This is likely not helped by the other end of the spectrum: the respect, fear, and even adulation others show to you. People who automatically show great deference, who will comply readily with your requests, with “thank you” and “please.” That plus the general respect, recently enhanced (especially since 9/11) that police share with firefighters and soldiers, as being the segment of society that keeps everyone secure and alive, boldly patriotic, heralded as heroes and you’d better not disagree.

Enough of this sinks in with enough people that it comes to the point where some start abusing that authority, even in small ways. Here you are protecting this guy’s home and he thinks he can accuse you of being racist? Let’s show him the error of his ways.

I’m sure that many if not most police officers would read this and laugh. But I am just as sure that some, perhaps many, would feel the expressions resonate. That there is an entitlement that goes with the job. That citizens had better respect and obey. Certainly that was the case with Barrett; think you can talk back to me, jungle monkey? Enjoy some pepper spray, boy. And you, lady, you think he’s in the right here? Well, serve me coffee and donuts, hot little bird. And don’t forget to do my laundry. With all due dignity and respect.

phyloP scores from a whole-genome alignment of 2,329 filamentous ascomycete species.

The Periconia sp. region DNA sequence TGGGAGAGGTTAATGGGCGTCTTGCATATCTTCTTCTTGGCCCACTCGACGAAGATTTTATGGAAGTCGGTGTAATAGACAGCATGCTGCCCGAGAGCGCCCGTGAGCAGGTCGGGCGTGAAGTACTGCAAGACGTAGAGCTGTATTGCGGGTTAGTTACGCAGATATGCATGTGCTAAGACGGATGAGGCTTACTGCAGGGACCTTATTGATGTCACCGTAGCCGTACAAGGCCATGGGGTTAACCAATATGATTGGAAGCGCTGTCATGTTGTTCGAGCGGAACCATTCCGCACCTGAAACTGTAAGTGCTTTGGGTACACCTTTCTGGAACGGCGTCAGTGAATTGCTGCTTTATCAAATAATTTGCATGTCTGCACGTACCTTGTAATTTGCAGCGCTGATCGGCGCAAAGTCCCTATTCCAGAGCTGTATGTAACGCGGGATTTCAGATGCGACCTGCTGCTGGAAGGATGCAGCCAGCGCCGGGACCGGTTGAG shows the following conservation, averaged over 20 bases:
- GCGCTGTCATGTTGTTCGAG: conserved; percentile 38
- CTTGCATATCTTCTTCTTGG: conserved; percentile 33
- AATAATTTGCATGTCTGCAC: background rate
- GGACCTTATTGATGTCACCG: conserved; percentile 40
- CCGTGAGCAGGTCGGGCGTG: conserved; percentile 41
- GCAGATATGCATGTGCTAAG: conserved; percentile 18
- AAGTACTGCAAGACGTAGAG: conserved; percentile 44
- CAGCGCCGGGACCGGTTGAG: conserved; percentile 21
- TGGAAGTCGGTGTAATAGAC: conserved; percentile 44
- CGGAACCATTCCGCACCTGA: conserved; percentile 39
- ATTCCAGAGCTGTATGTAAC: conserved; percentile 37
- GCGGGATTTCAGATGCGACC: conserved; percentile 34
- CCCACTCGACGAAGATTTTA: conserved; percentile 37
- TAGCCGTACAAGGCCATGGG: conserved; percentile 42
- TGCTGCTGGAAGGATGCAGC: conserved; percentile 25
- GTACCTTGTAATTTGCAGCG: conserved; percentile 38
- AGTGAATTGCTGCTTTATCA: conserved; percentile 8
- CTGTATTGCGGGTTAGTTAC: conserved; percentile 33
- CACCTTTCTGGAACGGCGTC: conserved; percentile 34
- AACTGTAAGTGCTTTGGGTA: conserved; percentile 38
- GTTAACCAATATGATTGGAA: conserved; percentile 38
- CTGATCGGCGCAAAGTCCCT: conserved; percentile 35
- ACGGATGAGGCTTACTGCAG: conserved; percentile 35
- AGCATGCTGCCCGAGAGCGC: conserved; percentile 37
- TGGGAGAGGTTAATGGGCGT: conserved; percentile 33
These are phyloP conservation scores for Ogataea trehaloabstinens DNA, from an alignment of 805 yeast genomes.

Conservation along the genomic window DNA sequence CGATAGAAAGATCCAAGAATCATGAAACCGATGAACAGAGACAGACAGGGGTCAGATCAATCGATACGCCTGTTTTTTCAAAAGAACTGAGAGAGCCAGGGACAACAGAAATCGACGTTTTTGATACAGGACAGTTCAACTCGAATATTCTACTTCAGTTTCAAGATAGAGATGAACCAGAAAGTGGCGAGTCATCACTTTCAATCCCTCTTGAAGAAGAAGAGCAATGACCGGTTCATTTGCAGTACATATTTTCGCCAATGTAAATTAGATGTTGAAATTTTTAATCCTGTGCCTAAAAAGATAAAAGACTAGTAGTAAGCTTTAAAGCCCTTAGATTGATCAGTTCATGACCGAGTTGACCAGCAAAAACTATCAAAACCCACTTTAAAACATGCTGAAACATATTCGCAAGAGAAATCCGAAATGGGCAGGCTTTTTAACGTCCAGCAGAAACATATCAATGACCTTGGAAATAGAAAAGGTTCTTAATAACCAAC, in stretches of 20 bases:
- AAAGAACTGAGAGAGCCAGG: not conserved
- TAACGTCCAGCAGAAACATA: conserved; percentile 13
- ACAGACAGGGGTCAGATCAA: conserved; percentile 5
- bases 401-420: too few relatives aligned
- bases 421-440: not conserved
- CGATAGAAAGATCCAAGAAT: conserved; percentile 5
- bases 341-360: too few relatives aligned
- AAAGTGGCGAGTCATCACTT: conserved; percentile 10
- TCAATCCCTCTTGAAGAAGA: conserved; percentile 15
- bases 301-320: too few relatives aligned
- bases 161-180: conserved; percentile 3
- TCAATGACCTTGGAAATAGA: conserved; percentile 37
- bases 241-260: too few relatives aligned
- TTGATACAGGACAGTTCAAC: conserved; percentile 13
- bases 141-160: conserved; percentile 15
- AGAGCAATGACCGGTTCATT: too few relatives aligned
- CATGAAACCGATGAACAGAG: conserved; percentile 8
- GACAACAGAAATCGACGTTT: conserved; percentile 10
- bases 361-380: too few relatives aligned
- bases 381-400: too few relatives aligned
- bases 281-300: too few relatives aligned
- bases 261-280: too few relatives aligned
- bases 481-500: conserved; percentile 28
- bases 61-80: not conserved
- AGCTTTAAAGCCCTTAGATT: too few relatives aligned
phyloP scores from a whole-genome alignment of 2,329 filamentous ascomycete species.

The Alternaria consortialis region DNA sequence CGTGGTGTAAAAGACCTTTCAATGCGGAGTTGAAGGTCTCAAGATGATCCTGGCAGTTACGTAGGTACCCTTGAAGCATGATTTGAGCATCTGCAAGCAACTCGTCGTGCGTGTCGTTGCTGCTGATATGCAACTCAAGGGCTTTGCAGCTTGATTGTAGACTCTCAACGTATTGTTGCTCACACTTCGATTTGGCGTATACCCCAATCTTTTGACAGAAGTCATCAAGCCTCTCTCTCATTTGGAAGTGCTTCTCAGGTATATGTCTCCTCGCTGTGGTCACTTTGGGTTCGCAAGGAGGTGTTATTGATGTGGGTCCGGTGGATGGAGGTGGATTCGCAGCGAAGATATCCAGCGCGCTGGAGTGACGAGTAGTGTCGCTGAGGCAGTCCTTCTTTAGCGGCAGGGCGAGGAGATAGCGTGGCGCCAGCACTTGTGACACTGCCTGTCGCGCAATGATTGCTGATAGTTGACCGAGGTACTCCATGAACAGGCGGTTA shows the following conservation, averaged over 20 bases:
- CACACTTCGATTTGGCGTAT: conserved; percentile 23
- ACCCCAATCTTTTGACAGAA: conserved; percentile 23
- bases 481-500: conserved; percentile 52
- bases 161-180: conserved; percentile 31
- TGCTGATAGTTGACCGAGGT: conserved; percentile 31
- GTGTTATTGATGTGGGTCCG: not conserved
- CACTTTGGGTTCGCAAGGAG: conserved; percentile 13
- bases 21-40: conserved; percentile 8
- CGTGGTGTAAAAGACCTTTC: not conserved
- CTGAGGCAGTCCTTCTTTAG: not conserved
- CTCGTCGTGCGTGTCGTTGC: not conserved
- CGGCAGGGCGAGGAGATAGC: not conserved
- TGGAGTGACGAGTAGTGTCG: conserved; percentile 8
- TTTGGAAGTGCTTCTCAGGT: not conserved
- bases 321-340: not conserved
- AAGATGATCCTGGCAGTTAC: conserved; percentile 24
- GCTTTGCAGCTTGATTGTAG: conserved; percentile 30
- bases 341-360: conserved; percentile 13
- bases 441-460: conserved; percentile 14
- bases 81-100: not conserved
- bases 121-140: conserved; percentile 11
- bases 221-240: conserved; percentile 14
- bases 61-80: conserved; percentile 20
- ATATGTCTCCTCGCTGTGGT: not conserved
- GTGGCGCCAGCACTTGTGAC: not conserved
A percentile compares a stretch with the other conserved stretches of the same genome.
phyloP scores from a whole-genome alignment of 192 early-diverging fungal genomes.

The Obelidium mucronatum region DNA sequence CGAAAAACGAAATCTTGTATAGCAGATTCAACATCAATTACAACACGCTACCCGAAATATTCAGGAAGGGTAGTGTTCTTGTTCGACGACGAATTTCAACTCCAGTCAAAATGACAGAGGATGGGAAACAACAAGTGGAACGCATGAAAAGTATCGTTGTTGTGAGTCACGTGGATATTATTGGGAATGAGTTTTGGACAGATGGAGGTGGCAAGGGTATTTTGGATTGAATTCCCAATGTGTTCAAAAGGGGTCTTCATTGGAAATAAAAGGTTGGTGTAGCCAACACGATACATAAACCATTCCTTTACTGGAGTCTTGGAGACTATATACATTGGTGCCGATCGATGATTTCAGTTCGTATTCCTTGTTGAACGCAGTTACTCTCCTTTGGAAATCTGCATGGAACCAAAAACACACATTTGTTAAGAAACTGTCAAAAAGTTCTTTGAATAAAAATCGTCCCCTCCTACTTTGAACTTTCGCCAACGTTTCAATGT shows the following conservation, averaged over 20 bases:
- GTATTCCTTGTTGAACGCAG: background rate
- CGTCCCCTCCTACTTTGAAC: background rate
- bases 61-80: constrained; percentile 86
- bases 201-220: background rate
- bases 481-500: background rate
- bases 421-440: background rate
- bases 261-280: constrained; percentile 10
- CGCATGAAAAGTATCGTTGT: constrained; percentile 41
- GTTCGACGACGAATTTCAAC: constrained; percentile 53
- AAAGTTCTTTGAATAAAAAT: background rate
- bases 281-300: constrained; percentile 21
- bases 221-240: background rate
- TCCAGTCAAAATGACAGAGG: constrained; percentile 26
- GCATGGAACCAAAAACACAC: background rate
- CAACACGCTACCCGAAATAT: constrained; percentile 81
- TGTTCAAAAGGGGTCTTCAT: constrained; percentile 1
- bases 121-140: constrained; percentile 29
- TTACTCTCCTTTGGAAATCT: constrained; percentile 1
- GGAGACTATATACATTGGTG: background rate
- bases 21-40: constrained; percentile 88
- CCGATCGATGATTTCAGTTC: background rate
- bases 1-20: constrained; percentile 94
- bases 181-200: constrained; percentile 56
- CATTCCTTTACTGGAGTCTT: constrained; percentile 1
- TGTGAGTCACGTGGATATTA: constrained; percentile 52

Hopefully, Barrett represents the worst and nowhere near the norm. But Crowley, who comes across as much more reasonable, still let himself step over the line when he arrested Gates. And these are not isolated cases.

We probably have no choice but to accept a certain amount of this; police are not supermen, they have to deal with an insane amount of crap, and that kind of authority cannot be expected to have zero effect. But neither should the situation be ignored or dismissed when it does become a problem. Crowley should have been disciplined for the arrest. Barrett was very rightly suspended, but only because he clearly went too far and posed a greater risk.

And, as a co-worker pointed out, all of this is an excellent example of how we are not the “post-racial society” that many have suggested exists.